When Nike says it supports environmental awareness, it shows in its shoes.

Two years ago, in proving it does care for the environment, the shoemaker crafted an entire design philosophy out of it, in the process creating the Nike Considered line of footwear. The goal: make shoes that use recyclable materials with as little chemicals as possible. Which translates to the less waste and tender loving care for the Earth’s ozone layer.



The Nike Considered 2K5 actually belongs to the third generation of these environmentally-friendly shoes. Designed by New Zealander Andreas Harlow, the shoe was inspired the by Nike’s own Huarache basketball shoe (for die-hard Nike buffs, you may remember it as the first one endorsed by Kobe Bryant after he was lured from Adidas but later stalled caught in the middle of his much-ballyhooed rape case).

Nike says it plans to come out with reincarnations of some of its more popular and classic shoe models under the Considered line. The 2K5 is a fashionable version of the Huarache. It sounds like a shoe that’s made to be sold at an organic supermarket – not a bad idea for Nike’s vaunted marketing machine to consider.

Consider the 2K5’s specs: shoelaces made of hemp, chrome-free leather upper (the leather is tanned using an organic method that eliminates chrome from the tanning process, making both the leather and the waste from the process safer to recycle) and heel support made of bamboo. Nike says the shoe is made without using environmentally-harmful adhesives.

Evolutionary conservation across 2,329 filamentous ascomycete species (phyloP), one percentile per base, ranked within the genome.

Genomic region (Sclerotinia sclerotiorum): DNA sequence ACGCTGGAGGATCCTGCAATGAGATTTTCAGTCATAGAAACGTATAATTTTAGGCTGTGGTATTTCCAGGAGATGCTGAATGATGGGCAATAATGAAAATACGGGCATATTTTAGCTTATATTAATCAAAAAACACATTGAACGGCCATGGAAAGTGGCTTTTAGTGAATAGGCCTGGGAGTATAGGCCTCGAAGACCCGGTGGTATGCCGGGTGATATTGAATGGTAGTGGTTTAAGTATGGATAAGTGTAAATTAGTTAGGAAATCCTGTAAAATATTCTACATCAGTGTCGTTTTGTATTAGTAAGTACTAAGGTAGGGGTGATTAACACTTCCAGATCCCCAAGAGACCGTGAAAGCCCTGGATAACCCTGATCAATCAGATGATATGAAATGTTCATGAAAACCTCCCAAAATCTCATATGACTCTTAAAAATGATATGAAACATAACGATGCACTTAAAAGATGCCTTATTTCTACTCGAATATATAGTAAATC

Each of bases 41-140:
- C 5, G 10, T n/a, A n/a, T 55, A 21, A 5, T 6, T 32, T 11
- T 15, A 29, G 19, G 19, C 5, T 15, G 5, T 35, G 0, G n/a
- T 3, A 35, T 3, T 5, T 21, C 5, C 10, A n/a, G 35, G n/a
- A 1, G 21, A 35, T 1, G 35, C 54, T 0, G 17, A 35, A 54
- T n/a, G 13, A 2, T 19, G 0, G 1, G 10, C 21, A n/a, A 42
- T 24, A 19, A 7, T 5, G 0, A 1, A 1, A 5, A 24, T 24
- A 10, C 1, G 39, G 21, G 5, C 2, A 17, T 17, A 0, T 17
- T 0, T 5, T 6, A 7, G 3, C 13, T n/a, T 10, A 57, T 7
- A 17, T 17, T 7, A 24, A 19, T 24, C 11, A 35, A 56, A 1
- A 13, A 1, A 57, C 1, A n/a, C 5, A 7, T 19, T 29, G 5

Inside the shoe, the footbed is made of a material called Policork that increases comfort and decreases odor. Perforated holes in the footbed add further ventilation. The 2K5 weighs almost as light as the previous Nike Free and Nike Presto (which became quite popular not too long ago).

While its design takes after that of a basketball shoe, the 2K5 is designed like a football shoe in terms of comfort and feel. Weaving a hemp lace through the chrome-free leather upper results in a shoe that breathes well, flexes naturally, conforms to the foot and ages gracefully – just like an old football boot.

Nike’s goal is to apply this design philosophy in different product lines – from footwear to apparel to equipment. So what’s next? A shoe that’s made of recyclable paper? Trust the brains at Nike to come up with yet another design philosophy to suit yet another popular cause.

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